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authority from the pertinent [jurisdiction]. The Tenth Circuit has consistently held that a state drug offense qualifies as a drug trafficking aggravated felony if it is punishable under federal narcotics law and classified as a felony in the convicting jurisdiction. The Immigration Judge found that steroids are controlled substances under federal law, the possession of which violates 21 U.S.C. § 844(a), and the respondent has not contested that finding on appeal. Moreover, California classifies the respondent's 2000 offense as a felony. It follows that the Immigration Judge correctly concluded that the respondent was an aggravated felon, and ineligible for any form of relief from removal.

Id. at 726 (Board Order, dated Nov. 9, 2004) (citations omitted).

Mr. Mendiola was removed from the United States on March 2, 2005. He re-entered the country illegally on or about July 15, 2005. Following reentry, Mr. Mendiola petitioned this court for judicial review of the Board's 2004 order. On July 27, 2006, we dismissed that petition in part and denied it in part. See Mendiola v. Gonzales, 189 F. App'x 810 (10th Cir. 2006). On November 14, 2006, DHS issued an order reinstating Mr. Mendiola's prior removal order.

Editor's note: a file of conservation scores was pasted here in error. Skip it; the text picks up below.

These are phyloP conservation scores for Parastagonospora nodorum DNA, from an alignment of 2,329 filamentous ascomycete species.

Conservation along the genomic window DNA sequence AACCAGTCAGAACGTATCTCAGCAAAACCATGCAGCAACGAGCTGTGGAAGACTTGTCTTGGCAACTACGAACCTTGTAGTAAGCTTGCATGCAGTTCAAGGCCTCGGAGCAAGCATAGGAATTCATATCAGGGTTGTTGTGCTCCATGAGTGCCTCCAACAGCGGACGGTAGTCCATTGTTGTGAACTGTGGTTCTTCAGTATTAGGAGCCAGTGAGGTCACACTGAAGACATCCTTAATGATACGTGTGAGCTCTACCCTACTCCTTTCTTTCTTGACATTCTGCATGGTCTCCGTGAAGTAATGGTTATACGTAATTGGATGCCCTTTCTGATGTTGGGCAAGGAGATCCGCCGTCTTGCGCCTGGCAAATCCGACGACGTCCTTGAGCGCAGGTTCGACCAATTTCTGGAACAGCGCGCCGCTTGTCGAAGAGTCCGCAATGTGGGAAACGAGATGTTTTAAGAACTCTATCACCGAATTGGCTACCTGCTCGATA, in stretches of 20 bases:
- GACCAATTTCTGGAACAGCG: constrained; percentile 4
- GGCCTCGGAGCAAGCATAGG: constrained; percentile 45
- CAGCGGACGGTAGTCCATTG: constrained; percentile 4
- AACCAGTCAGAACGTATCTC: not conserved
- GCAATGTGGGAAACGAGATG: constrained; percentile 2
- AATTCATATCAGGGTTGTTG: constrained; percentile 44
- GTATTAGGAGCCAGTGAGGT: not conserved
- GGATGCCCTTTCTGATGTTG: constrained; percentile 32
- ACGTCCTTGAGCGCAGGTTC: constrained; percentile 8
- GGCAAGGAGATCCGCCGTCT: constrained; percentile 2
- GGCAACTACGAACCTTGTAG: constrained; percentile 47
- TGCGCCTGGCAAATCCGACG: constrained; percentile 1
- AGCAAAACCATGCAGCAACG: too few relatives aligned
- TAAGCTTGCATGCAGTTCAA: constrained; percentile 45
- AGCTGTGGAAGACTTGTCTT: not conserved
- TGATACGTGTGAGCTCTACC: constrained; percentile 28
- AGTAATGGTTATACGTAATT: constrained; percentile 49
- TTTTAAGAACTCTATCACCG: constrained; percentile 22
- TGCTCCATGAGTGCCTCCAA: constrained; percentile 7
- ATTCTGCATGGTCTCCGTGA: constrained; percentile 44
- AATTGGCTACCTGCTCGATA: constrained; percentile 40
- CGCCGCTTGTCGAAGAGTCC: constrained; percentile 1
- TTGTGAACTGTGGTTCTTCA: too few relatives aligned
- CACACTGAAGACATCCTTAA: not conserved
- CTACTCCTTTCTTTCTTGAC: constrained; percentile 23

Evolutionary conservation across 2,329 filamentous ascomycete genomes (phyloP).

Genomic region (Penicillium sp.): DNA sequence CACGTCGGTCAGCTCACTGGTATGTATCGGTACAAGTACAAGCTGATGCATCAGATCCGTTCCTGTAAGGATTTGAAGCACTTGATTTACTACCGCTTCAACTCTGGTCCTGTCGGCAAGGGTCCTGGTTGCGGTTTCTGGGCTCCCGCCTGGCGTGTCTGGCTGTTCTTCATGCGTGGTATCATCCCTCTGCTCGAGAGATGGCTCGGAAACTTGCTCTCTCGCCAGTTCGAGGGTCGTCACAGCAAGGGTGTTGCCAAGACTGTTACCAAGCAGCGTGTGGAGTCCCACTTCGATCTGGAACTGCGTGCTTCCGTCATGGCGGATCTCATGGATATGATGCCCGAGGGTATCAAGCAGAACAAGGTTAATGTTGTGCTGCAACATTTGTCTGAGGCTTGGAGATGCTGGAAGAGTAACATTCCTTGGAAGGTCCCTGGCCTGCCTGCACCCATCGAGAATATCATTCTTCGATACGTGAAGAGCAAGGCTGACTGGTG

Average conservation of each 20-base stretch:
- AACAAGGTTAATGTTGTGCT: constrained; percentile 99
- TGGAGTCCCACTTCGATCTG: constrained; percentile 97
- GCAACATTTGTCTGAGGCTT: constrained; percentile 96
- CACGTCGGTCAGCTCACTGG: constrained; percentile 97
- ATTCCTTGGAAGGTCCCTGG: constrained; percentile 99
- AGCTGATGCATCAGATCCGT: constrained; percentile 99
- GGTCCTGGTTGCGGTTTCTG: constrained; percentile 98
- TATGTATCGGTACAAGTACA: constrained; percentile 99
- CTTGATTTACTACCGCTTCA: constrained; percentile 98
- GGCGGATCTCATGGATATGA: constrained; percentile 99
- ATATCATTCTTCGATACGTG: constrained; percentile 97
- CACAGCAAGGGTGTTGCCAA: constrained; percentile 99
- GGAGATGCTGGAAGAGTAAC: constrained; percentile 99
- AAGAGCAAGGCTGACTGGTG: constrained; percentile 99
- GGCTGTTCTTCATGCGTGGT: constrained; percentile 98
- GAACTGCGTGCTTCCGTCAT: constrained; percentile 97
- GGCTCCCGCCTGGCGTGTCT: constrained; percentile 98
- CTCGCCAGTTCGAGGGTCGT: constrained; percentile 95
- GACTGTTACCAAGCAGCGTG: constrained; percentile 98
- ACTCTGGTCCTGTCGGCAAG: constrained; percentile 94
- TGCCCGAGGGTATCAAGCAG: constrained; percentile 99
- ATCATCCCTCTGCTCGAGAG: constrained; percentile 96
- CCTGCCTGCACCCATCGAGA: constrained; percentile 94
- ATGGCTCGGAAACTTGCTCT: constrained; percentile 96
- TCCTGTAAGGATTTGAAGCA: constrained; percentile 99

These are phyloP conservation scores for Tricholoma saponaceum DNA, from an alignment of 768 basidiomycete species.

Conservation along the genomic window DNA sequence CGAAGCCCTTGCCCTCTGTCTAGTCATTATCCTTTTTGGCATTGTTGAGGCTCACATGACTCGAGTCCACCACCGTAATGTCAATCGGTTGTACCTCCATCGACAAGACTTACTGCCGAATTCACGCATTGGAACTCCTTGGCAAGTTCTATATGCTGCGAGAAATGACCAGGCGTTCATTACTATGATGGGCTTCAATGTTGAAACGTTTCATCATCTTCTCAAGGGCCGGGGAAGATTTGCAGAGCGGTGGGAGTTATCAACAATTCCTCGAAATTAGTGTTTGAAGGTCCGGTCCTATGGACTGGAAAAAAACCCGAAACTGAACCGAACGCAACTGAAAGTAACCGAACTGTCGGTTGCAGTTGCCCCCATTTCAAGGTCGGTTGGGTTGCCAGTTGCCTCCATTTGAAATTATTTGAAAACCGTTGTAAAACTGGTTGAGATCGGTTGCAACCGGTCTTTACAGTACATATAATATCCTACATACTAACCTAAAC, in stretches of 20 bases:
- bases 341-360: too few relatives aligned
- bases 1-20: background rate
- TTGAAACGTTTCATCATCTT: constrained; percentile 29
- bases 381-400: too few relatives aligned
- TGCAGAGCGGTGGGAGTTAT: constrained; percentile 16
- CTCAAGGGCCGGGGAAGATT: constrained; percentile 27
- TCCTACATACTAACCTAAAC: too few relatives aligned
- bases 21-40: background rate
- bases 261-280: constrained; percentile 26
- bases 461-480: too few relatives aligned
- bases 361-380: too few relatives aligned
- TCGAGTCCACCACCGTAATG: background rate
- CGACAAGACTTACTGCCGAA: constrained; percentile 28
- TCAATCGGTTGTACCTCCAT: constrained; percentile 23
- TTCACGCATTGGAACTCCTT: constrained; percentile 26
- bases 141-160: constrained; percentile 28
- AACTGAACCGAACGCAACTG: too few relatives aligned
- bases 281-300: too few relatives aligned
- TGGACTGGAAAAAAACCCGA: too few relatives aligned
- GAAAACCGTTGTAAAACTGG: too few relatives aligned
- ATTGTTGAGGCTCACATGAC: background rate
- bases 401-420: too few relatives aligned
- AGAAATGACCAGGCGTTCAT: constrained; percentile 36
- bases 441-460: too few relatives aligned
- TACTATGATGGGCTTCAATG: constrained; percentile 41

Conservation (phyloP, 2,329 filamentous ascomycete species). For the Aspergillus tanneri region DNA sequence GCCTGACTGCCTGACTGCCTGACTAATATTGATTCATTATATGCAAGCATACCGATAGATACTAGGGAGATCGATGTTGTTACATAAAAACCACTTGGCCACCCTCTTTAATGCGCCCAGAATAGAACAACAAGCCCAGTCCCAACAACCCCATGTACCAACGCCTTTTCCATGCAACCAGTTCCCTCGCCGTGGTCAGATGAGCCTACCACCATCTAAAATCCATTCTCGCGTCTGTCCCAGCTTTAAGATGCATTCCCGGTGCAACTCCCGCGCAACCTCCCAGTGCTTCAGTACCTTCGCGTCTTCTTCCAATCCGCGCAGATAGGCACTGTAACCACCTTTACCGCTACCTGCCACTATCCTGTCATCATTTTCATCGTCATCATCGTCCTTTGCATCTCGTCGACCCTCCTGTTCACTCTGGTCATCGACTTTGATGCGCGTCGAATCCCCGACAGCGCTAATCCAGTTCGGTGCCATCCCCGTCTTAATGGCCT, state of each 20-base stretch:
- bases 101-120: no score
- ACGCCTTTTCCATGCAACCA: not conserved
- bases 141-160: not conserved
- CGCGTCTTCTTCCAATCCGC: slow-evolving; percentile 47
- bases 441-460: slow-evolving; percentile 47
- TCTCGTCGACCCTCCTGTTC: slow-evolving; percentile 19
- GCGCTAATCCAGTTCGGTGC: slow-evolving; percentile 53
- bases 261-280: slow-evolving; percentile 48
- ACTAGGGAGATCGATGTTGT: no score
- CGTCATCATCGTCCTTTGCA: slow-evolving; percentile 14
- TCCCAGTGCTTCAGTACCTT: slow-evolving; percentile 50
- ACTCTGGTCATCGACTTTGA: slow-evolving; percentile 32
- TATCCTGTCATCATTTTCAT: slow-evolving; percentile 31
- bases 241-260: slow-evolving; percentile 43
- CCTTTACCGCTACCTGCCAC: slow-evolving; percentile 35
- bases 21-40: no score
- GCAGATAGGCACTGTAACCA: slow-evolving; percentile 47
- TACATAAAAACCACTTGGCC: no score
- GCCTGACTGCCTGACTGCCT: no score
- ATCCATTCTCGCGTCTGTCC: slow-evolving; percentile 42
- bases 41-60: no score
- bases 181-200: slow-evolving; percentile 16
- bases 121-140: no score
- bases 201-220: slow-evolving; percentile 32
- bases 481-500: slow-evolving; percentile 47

On May 14, 2007, Mr. Mendiola, through his attorney, filed his first motion to reopen his removal proceedings with the Board. In this motion, Mr. Mendiola made several arguments, including: (1) that the initial removal order "ha[d] been collaterally overturned by the Supreme Court" in Lopez v. Gonzales, 549 U.S. 47 (2006), which he cited for the proposition that "a possessory offense of a controlled substance is a misdemeanor under federal law," R. at 712, 715 (Mot. to Reopen Removal Proceedings, filed May 14, 2007); (2) that the Board could

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reopen his proceedings sua sponte; and (3) that his motion was not number-barred or barred on any other procedural grounds. The Board denied this motion for lack of jurisdiction on June 11, 2007. It explained that under 8 C.F.R. § 1003.2(d)—the so-called "post-departure bar"—"[a] motion to reopen may not be made by an alien in removal proceedings subsequent to his departure from the United States."3 Id. at 701 (Board Order, dated June 11, 2007).